Miss Sylvianne Devajothi wants to instil in her students gratitude and a belief that no one is too young to make an impact on the community.
Sylvianne Devajothi, Haig Girls’ School, Outstanding Youth in Education Award 2018 Recipient
A rude awakening
Fresh out of the National Institute of Education, I had hoped that my first batch of students would appreciate my Children’s Day gift – a pen each, from Daiso. However, any joy or excitement I felt was dashed when one recipient exclaimed that she wanted pens only from the popular, more expensive brand Smiggle.
Three days later, I found three of the pens I gave them lying on the classroom floor. When I asked whom they belonged to, no one claimed them. When I shared my displeasure over how my students did not appreciate what they had been blessed with, one of them said they had not wanted the pens as they were of an inferior brand. Another commented that if she lost anything, she could always just ask her parents to buy her a replacement.
This was not the value system I wanted for my students. I believed that my success as a teacher should not be based solely on students’ grades, but on how I helped to mould their character.
Paying it forward
With this in mind, my colleagues and I initiated Project Pass It On two years ago. It was an extension of our school’s annual Fictional Characters Day, when students dress up as their favourite book characters in a costume made of recycled materials. Usually, winners would receive a $1 voucher each for their efforts. However, knowing that our students did not need those vouchers, we challenged them to pass them on. We gave our students an opportunity to learn and live out the values of care and concern.
In Project Pass It On, the students donated Bags of Gratitude, which were bags of food and necessities they put together, to the workers rebuilding our school’s Koon Seng campus. Each of the bags came with a handwritten note written by the students to express their gratitude to the workers. The response was heartening, and some students even saved their pocket money to purchase items for the workers.
It was a challenge to get the students to find out more about construction workers and appreciate their contributions to society, as they had preconceived ideas about foreign construction workers through what they had heard, read, or seen while growing up.
Finally, the day came for the students to head down to the campus and talk to the workers over afternoon tea. After the session, they had a newfound appreciation of the construction workers.
On the bus ride back to school, the students shared countless takeaways from the experience. Some recounted what the workers were thankful for – a bed to sleep in and hot food on the dining table every evening. Several said they did not know how hard foreign workers had to work, and how Singaporeans must be thankful to them for building roads and buildings. Some were happy to know that they had made a difference to another person’s life just by doing something small.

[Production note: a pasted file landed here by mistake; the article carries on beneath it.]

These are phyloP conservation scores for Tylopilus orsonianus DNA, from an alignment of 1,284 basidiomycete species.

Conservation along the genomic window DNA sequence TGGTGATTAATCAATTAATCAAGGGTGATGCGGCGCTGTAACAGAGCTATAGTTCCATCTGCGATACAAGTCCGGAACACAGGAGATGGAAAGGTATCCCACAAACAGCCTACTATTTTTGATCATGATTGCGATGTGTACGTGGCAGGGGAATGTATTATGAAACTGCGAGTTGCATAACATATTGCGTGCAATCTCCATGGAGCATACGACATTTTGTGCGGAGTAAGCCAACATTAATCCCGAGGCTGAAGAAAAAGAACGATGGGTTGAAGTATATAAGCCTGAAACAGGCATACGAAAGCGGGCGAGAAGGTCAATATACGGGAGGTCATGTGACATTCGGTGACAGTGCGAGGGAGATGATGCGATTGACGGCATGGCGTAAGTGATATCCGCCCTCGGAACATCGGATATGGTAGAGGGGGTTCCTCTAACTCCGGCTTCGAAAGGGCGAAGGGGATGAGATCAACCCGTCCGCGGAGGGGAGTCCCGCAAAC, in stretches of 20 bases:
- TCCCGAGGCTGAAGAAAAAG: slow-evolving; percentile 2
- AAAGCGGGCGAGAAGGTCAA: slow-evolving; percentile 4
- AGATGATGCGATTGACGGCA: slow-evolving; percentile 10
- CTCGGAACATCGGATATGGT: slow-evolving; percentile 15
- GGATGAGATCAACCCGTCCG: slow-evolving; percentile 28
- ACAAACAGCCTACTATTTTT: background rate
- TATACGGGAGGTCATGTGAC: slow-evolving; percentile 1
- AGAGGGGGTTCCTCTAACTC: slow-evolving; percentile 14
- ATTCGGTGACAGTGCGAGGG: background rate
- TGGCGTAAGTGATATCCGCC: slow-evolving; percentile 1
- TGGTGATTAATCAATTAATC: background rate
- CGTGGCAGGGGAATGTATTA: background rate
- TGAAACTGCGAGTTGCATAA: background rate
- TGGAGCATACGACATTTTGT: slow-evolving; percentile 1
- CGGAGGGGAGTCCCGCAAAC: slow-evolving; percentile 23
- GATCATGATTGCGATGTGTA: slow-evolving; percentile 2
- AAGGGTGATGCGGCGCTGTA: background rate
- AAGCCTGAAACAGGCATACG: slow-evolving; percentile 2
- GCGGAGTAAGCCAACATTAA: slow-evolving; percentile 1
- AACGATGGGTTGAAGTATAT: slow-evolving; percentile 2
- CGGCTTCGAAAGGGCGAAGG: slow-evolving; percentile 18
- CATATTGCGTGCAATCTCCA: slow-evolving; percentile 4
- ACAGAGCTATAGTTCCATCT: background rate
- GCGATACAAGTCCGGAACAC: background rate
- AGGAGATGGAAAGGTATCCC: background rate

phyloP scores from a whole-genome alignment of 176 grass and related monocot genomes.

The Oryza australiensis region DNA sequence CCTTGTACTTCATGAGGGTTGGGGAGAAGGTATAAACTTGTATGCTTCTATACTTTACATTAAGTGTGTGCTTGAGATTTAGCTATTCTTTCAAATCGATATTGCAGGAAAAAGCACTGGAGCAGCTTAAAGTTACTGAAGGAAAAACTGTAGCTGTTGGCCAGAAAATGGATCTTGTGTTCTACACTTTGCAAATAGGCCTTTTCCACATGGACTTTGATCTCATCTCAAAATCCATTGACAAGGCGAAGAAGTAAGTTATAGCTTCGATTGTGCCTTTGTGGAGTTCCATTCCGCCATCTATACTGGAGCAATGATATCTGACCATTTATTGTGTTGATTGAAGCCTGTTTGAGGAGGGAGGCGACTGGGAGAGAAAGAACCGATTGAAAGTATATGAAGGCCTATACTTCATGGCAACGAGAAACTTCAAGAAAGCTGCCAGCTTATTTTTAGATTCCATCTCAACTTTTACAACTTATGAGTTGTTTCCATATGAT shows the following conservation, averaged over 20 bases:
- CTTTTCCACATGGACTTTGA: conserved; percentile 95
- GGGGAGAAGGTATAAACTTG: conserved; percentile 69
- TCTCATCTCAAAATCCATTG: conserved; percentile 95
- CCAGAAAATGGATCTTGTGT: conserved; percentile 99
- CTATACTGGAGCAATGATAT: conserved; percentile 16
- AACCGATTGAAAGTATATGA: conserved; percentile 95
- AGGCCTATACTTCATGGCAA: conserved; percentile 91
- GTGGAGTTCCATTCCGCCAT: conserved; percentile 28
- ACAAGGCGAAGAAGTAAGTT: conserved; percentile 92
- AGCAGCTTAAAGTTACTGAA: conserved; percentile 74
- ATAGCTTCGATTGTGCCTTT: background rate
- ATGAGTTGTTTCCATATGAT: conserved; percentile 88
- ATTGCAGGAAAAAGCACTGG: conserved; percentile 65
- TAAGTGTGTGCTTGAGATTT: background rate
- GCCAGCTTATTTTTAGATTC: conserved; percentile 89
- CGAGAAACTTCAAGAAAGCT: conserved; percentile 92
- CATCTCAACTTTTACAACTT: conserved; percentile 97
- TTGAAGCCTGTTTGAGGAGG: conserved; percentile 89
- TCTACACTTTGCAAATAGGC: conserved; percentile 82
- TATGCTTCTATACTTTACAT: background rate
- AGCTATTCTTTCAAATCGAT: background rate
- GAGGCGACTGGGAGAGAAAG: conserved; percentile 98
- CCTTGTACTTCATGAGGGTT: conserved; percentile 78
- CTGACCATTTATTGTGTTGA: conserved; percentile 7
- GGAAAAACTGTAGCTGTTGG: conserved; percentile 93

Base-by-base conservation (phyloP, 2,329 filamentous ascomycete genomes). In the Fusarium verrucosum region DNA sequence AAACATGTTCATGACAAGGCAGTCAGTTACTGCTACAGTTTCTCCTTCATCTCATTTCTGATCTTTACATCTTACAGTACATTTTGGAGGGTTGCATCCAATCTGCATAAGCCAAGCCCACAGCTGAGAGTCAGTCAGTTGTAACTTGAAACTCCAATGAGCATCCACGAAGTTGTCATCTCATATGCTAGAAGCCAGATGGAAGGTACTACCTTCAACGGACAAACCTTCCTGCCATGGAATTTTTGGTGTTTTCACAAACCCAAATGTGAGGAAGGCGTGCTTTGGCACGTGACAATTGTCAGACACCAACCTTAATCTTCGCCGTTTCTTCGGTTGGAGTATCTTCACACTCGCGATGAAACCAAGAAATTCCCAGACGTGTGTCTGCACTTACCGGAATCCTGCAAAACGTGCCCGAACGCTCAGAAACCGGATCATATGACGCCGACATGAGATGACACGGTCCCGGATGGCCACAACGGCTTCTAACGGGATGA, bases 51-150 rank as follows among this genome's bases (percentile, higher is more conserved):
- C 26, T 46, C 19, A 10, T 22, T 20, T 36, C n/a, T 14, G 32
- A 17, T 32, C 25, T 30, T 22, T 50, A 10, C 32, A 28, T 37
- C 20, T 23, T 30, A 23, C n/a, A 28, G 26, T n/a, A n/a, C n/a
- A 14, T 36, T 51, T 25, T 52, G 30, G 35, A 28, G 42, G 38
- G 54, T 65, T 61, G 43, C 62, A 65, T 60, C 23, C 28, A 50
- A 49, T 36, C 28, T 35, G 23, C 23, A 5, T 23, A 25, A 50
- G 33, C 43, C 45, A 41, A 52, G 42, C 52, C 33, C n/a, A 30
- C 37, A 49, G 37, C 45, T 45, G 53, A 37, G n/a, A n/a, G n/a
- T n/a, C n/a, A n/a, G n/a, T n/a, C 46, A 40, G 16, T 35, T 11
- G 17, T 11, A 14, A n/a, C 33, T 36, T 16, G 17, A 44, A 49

“Thank you, Miss Sylvianne, for creating this opportunity to open my eyes. I used to have different perspectives of foreign workers, but now I know they are just like us. They are people whom we should be thankful to after all that they have done for Singapore,” a Primary 6 student said.
Even though Project Pass It On ended in 2016, I have ensured that my students have other avenues to think of others and make a difference.
Passion for a cause
I believe that once students realise they can make an impact on the community, the next step is to empower them to stand up for what is right and what they are passionate about.
One day, I shared an article on environmental issues with my students, who then decided that they could implement a school-wide initiative, HGS Recycles. They did their research before proposing to recycle one item a day, wrote scripts for a recycling video to be screened to the school, and created props for the video production. In addition, my students designed posters that were plastered around the campus, took charge of briefing the school during assembly, and ensured that every class was actively recycling. They sacrificed their recesses to remind schoolmates to wash bottles before putting them in the recycling bins, and not to throw food wrappers into the bins.
It was amazing to see how my class of nine-year-olds was able to impact change. Very soon, the whole school was recycling. I also managed to get teachers and office staff to participate actively.
In 2016, I challenged my students to kick-start another initiative to allow their peers to help the community. After attending a workshop organised by the National Environment Agency, my students shared their proposal to collect drinking can tabs with me. These tabs could be used to manufacture prosthetic limbs.
Using the story of Mosha the elephant, which survived a landmine explosion and received a prosthetic limb made of can tabs, my students implemented their plans. Six weeks after the start of the collection drive, the school collected 30kg of can tabs! The number is still growing today. It brings a smile to my face when students come up to me with bags of can tabs saying, “Miss Sylvianne, I went to ask the old lady at the coffee shop if I could take her can tabs and shared with her why it is important to recycle. I was quite scared that she would scold me but she didn’t!”
Admittedly, it is difficult to measure the success of character education but I am thankful to be able to empower my students to take ownership of causes they are passionate about, to spread kindness and have a sense of tenderness for the world.